Perhaps the first sign of the influence of Persia is to be found in such pieces as those numbered 756 and 771, where boldly or delicately painted black ornament on a cream ground is found under a glaze of indescribable softness. But the full tide of the influence of the Persian potters in coloured glazes can only be understood by reference to the two Cases, W and X, in Room III, where are gathered together the large early Ming jars and figures lent by Mr. R. H. Benson, Mr. G. B. Blair and Mr. G. Eumorfopoulos, which are a feast of rich and entirely satisfactory, if somewhat barbaric colour.
The next development in the applied arts of China still shows the influence of the new learning from the West, for, with the increased perfection of a white porcelain, we get the intro-ducton of decoration painted in underglaze blue on a white ground, which the Chinese potters of later centuries developed to such an amazing extent. The earliest specimens of blue and white in this Exhibition are from the collection of Mr. G. Eumorfopoulos, and Nos. 454 and 457 are undoubtedly two of the earliest specimens of such Chinese work that are known in Europe.
The reign of Wan Li, who was practically the contemporary of our Queen Elizabeth and James I, marks the close artistically of the Ming epoch, though, with their usual conservatism, the Chinese artists and craftsmen of later reigns frequently based their work on the styles evolved during this period. At the time when our civil war was taking place the Chinese empire was also in the throes of a great rebellion, and, after many years of fighting, the Ming Dynasty came to an end, and was replaced by the Ch’ing Dynasty of Manchu Tartars which, after occupying the throne for over 250 years, has so recently been expelled from Peking by the present Republic.Shortly after the introduction of blue and white came another importation from the West, this time probably from Byzantium itself, in the shape of vessels of copper decorated with vitrifiable enamels—what we now call cloisonné enamel. Cases C and D, in Room I, contain some choice examples of this art, the specimens ranging in date from the beginning of the 15th to the beginning of the i8th centuries. There are also in the Exhibition a number of bronzes, carved jades and other stones, as well as a few panels of embroidery and carpets, from which one can gather a clear impression of the splendid colour sense of the Chinese artists and craftsmen of this epoch. Working in vitrifiable enamels on copper soon led the Chinese pottery painters to attempt the application of similar colours on their porcelains, and we get the later Ming coloured pieces, often combining bright red and green enamels with underglaze blue (such as are grouped together in Case R).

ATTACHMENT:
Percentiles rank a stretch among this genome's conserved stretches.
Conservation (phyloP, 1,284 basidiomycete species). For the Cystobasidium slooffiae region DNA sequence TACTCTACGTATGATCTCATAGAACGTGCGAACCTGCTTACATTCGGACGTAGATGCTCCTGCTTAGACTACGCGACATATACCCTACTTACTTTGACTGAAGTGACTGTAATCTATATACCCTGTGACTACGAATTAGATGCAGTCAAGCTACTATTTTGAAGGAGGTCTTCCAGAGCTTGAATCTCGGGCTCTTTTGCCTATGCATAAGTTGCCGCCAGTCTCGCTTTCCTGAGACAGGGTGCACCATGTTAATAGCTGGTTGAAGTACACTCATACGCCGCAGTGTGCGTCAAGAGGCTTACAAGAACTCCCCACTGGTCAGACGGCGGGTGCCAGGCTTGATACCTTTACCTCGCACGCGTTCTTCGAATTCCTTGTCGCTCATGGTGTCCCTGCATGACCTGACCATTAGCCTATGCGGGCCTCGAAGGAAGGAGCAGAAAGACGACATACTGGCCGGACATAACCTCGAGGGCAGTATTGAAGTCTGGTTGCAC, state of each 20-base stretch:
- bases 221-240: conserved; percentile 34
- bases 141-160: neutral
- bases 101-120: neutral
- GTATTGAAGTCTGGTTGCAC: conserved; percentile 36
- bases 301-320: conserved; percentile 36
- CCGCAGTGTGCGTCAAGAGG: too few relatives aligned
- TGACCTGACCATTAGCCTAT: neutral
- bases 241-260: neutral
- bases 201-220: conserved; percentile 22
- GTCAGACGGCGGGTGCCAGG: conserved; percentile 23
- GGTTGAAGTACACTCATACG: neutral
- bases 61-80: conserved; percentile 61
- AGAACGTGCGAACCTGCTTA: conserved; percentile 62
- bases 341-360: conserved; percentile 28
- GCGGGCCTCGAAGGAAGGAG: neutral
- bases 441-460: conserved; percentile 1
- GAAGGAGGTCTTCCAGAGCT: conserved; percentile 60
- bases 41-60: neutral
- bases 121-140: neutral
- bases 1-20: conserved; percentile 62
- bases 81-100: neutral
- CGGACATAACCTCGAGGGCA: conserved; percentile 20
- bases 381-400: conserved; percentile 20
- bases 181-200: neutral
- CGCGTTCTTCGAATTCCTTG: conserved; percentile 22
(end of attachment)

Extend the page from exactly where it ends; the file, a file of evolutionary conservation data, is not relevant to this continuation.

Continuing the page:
The Qing Dynasty, Exhibition of Chinese Applied Art
The greatest Emperor of this Dynasty was undoubtedly K’ang-Hsi, who reigned from 1662 to 1722, and was thus, roughly, contemporary with Louis XIV in Europe. Under his rule China once more became a great and settled empire and, as he was a most beneficient and tolerant patron of learning and of the arts, we again reach a period of splendour in Chinese craftmanship. The oldest great collection of Chinese porcelain in Europe, that made by Augustus the Strong, is still to be seen at Dresden and was practically formed during this period, while in this country until quite recently it was the aim of every collector to obtain specimens of the porcelains, bronzes, lacquers and enamels of this magnificent period of Chinese Renaissance. Being nearer to our own times it is natural that this Exhibition should be richer in fine works of this one reign than of some preceding Dynasties. Among the porcelains the cases of black-ground pieces, the blue and white (in Cases 0 and P) and the examples of powder-blue (Case Q) bear striking testimony to the taste and skill of the period, while there are also bronzes, enamels, a wonderful book of drawings (lent by Mr. G. B. Blair) and many embroideries and carpets which all go to deepen the impression.